Movies DVD Release Date: November 13, 2012Theatrical Release Date: July 6, 2012Rating: R (for strong brutal and grisly violence, some graphic sexuality, nudity, drug use and language throughout)Genre: Drama/Crime/ThrillerRun Time: 130 min.Director: Oliver StoneCast: Blake Lively, Taylor Kitsch, Aaron Johnson, Benicio Del Toro, John Travolta, Salma Hayek Whether it was the kinder, gentler Gordon Gekko who emerged when Oliver Stone re-visited Wall Street in 2010’s Money Never Sleeps or the biography of former president George W. Bush that wasn’t nearly as controversial as audiences were expecting in 2008’s W, there’s been no shortage of critics who’ve suggested that the writer/director has simply lost some of his former gravitas. Stone seems fiercely determined to put that notion to rest with the brazenly violent Savages, where he re-visits two of his favorite subjects: the tangled web that people often find themselves in when drugs are involved (see: 1978’s Midnight Express and 1983’s Scarface) and protagonists driven to edge of madness by a quest for the truth or perilous circumstances (see: 1986’s Platoon, 1991’s JFK, 1994’s Natural Born Killers or 1997’s U Turn). Based on the Don Winslow novel by the same name, Savages is something you’d expect Quentin Tarantino (Inglourious Basterds) or Robert Rodriguez (Machete) to naturally gravitate toward, thanks to no shortage of opportunities for shocking bursts of violence. But for Stone, the guy you wouldn’t think of for something like this, co-writing and directing Savages allows him to re-establish himself with a story that skews toward a decidedly younger demographic—a shot at continued relevancy as he inches closer to his 70th birthday. Trouble is, while Savages will certainly satisfy the blood lust of those who appreciate movies with a high body count, the younger actors simply aren’t up to the task of carrying this morbid morality tale. Perhaps even more laughable than the amateurish performances of Taylor Kitsch (Battleship), Aaron Johnson (Albert Nobbs) and Blake Lively (Green Lantern), who look like they accidentally wandered on the wrong set when they were really scheduled for an Abercrombie & Fitch photo op, is the story’s faulty set-up. googletag.cmd.push(function() { googletag.display('gpt-ad-1'); }); Yes, the Women’s Movement has officially taken another giant leap backward, thanks to Ophelia (Lively), who’d prefer you ditch any reference to Shakespeare and simply call her “O.” Lacking any ambition of her own, she’s tall and pretty, sporting perfect beach hair. Underneath that veneer, however, is a slew of problems. In addition to being estranged from her family (who she routinely lies to), she’s the girlfriend of not one, but two men who happen to be best friends. Content to share her equally, even in bed, Chon (Kitsch) and Ben (Johnson) also make sure she enjoys their lavish Laguna Beach lifestyle complete with all the supersonic pot you can smoke. See, when Chon was busy serving his country in Afghanistan, he stumbled upon some seeds that allowed his botanist pal Ben to invent  some of the most potent weed in the world. Legally selling medicinal marijuana by day, the duo makes the bulk of their cash by shipping their stash out of state. While Chon is clearly the brawn of the operation, Ben is the heart. While he’s clearly stumbled into a good situation from a materialistic perspective, Ben, is still determined to give back—a by-product of his Buddhist beliefs. But even with the California sunshine and the gentle waves of the Pacific serving as a picturesque backdrop, it doesn’t take long for this trio’s semi-charmed life to seriously unravel. When Chon and Ben fail to satisfy the demands of a crumbling Mexican cartel that wants to partner with them, the cartel savagely retaliates by stealing that which Chon and Ben love the most: O. But getting her back and, eventually, running their business on their own terms again proves more than challenging with a conniving mastermind (Salma Hayek, The Pirates! Band of Misfits), a corrupt federal officer (John Travolta, Hairspray), and the comically ruthless muscle of the operation (a scene-stealing Benicio Del Toro, Things We Lost in the Fire) in the mix. In fact, it requires a suspension of belief of gargantuan proportions, which is precisely why Savages never quite works. While Stone goes to great lengths to shock, he forgets that great leaps of logic don’t exactly help the plot. Worse yet, you sense that the filmmakers eventually realize the error of their ways, which is why they won’t even commit to an ending. While some may call the non-ending "an exhilarating twist," others will conclude it’s basically par for the course in a story that wasn’t adding up from the beginning. If anything, Savages is just another instance where style clearly takes precedence over making the story’s larger point with conviction. Common sense and meaningful takeaway value are kicked to the curb in favor of cheap thrills. CAUTIONS: googletag.cmd.push(function() { googletag.display('gpt-ad-2'); }); if (gptClientWidth >= 992 && gptClientWidth <= 1000000) googletag.cmd.push(function() { googletag.display('gpt-ad-3'); }); Drugs/Alcohol: Recreational drug use, namely of the supercharged pot and cocaine, is depicted throughout. Even when O is imprisoned, she needs her “little pick me up.” Language/Profanity: The full spectrum of profanity is utilized, mostly the “f” word. There are also instances where God’s name is misused or paired with “da--.” A middle finger is extended. Sex/Nudity: As mentioned before, O has not one, but two boyfriends, and they both enjoy sexual privileges—sometimes even at the same time. We see her sleep with both Chon and Ben, and the scenes are very gritty and graphic. O is also taken advantage of by Lado in her drug-infused haze, and the disturbing footage is shown to her when she’s not high. A woman is shown topless in one scene, while there’s some rear male nudity in others. Discussion of O’s orgasms and Chon’s “wargasms.” Violence: There are random—and not-so-random—bursts of violence throughout the movie. We see a close-up of several men who’ve been decapitated with their bloody heads lined up. We also get an up-close-and-personal view of a couple of men who were crucified and hung upside down. A man is tortured and forced to admit to a crime he didn’t commit in order to save his family. A man’s hand is impaled. A bodyguard is shot by a man posing as a police officer at very close range. Several trucks (with people inside) are blown up with explosives. A woman is killed, and we see blood dramatically emerge from her breasts. Religion/Morals: Of O’s two beaus, Ben is the savage with the proverbial heart of gold. He may be in the drug trade, but Ben says he’s committed to using his wealth to do good in Africa “like Bono does.” He equates his moral center to practicing Buddhism and initially, he’s nervous about committing crimes because it’ll mess with his karma. Publication date: July 6, 2012 ]]>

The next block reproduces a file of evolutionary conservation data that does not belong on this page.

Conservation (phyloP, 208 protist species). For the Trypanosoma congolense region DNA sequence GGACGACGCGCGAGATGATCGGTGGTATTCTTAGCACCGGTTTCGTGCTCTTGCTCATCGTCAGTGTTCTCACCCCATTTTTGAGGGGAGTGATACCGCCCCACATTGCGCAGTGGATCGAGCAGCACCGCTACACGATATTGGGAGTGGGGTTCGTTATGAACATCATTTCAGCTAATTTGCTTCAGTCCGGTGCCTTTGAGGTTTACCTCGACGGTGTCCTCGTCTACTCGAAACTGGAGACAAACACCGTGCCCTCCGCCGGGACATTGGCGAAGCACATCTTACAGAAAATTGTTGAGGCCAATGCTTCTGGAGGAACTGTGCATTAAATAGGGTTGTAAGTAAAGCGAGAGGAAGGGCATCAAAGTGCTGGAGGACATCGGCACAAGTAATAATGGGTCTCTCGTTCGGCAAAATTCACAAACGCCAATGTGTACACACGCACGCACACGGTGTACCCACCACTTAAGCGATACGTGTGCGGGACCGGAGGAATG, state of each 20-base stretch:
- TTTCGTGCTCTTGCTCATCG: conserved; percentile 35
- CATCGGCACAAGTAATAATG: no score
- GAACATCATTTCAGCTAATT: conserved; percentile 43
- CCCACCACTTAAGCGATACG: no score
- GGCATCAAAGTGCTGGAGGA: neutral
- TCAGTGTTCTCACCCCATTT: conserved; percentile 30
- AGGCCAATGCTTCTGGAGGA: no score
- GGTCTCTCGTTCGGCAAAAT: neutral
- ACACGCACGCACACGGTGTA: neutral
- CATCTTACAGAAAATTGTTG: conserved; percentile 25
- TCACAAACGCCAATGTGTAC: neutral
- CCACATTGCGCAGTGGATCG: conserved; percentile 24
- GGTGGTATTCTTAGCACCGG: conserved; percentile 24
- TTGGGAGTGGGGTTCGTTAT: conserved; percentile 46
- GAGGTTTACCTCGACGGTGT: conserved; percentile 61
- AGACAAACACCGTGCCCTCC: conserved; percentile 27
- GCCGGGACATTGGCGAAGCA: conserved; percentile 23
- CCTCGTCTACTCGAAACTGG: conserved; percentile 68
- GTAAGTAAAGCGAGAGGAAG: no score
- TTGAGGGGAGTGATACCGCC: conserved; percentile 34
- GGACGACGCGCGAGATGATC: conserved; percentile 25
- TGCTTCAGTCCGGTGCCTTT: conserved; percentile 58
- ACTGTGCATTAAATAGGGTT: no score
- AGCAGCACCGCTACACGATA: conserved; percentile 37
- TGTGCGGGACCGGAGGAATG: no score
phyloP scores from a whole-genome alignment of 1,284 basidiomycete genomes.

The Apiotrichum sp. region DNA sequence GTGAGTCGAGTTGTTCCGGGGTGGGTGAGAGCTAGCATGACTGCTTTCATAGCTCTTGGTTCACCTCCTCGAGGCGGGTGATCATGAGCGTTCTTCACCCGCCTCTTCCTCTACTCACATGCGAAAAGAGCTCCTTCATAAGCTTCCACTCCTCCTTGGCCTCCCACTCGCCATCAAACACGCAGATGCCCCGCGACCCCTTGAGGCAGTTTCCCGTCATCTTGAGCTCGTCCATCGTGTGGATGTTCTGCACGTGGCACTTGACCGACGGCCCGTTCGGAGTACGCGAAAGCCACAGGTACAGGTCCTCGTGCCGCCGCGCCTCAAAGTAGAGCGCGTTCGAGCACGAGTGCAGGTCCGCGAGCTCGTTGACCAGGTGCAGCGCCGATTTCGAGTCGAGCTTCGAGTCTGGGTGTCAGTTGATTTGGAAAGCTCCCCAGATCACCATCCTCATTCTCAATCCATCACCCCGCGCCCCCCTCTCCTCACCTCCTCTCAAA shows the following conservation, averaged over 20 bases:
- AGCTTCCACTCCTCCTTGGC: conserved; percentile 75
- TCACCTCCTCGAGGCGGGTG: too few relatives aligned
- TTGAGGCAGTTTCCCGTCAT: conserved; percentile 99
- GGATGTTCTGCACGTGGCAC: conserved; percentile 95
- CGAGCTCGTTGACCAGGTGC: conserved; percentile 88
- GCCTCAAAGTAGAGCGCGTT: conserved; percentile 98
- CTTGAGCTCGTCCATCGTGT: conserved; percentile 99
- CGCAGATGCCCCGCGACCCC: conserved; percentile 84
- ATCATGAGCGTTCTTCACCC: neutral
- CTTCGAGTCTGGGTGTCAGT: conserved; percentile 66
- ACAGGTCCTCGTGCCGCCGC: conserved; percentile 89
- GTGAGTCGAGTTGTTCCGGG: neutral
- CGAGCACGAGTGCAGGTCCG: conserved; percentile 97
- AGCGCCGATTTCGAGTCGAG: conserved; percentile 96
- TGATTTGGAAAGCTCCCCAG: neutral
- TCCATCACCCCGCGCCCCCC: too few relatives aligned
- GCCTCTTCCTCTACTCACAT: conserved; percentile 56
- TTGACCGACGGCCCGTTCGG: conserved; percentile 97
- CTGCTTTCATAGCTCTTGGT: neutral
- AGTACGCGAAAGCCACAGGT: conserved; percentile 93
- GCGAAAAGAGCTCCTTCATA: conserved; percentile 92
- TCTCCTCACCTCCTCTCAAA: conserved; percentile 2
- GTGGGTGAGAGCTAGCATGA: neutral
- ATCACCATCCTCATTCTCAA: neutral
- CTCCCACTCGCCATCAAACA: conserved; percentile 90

...
    (Review Source)